PHUKET — A dugong named Jamil under the care of Thai authorities died Thursday night.
The last surviving dugong to be rescued by Thai marine resources officials this year died after going into shock following procedures to remove clumps of seagrass from his body.
Vets rushed Jamil to the Vachira Phuket Hospital for an endoscopy 5pm when they found a clump of seagrass clogging his digestive system. Later at 8:20pm, a CAT scan found that he had inflamed lungs as well as a second clump of grass in his stomach. This clump was removed by spraying water to dissolve it before vacuuming it out, a procedure that took 90 minutes.
Jamil was then transported back to his rehabilitation pond at the Marine and Coastal Resources Research and Development Center. His heartbeat was slow.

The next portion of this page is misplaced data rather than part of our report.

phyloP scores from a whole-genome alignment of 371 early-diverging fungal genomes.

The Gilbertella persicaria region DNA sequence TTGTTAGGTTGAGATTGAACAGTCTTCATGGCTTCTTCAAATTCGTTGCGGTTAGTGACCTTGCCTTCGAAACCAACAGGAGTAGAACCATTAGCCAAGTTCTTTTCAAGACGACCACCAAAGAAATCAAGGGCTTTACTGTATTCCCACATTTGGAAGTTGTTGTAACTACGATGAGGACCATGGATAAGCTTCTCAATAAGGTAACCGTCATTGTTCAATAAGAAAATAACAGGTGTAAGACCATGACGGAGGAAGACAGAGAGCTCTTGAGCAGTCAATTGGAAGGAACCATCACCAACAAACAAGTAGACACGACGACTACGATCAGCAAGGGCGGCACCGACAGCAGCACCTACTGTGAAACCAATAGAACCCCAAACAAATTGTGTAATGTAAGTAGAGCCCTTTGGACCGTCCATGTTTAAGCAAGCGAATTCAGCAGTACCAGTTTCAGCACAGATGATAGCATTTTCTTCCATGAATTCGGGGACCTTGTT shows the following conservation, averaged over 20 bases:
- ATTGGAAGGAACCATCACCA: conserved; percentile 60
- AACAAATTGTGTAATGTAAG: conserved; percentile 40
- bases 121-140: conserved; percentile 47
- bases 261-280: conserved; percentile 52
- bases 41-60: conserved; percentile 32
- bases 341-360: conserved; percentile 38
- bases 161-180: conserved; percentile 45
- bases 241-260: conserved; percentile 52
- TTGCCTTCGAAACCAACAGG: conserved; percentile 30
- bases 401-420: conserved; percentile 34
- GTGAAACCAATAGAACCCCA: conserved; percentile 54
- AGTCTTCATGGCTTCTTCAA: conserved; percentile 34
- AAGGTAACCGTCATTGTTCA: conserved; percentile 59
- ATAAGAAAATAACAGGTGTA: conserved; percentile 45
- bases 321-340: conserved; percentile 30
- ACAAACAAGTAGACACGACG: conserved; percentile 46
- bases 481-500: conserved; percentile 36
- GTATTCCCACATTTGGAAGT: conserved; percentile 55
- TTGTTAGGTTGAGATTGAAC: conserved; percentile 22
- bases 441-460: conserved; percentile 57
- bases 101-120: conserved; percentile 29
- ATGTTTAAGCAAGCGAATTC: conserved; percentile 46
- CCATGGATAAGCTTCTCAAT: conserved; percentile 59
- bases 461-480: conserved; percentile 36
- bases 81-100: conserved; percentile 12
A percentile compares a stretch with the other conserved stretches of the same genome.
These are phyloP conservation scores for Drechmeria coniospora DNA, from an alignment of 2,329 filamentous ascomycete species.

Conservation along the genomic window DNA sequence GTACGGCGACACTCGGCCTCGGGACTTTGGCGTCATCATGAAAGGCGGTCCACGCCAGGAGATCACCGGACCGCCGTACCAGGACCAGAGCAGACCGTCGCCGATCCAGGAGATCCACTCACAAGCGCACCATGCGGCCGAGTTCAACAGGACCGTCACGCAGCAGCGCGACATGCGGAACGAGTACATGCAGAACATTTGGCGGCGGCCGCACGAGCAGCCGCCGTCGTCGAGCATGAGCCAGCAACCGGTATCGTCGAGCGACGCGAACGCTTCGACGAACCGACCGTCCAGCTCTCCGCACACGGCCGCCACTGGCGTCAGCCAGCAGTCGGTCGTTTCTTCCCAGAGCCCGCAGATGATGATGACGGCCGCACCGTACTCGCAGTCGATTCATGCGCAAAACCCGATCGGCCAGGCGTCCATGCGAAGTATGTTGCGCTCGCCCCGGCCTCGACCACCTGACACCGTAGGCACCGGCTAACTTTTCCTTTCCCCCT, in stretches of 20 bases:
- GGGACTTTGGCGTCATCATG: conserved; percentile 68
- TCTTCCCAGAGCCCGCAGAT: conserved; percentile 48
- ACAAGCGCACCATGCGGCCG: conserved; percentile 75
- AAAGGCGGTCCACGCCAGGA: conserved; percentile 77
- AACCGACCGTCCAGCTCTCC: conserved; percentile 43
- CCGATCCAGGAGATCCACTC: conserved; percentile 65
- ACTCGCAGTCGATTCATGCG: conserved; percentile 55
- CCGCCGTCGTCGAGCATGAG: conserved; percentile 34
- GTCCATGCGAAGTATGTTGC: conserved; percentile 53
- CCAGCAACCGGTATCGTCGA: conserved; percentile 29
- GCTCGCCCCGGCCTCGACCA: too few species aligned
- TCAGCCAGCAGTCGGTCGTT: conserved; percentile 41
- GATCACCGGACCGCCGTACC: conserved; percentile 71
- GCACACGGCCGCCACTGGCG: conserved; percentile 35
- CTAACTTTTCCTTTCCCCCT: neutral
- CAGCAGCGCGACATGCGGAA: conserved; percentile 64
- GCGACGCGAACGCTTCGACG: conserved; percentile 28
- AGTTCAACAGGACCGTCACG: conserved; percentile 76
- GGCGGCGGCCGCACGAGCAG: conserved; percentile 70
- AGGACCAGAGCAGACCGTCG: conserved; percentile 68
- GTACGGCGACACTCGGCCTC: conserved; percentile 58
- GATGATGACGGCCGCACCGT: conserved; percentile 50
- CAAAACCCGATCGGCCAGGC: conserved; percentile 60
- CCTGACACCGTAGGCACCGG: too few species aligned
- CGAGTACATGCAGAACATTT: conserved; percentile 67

Suddenly, at 9:35pm Jamil went into shock, and his heartbeat stopped. Despite CPR efforts, he died.
Jamil is the second dugong under Thai care to die within a week. On Saturday, Marium, a six-month-old female, died from ingesting plastic.
In 2019 alone, 16 dugongs have been found beached in Thailand. Jamil was the last surviving one, and was found as a three-month-old on July 1 in Krabi by locals, weakened and covered with wounds. During his 53 days under human care, he gained national attention, along with Marium.
On July 5, Princess Sirivannavari named Jamil, which means means “handsome man of the sea” in the local Yawee language. Three days later, Gen. Prayuth Chan-ocha paid him a visit, after which vets put Jamil on 24-hour watch.
Jamil started to have digestive problems on Monday and had been treated since then.
This is a developing story and may be updated without notice.
Jamil’s 53 days with humans.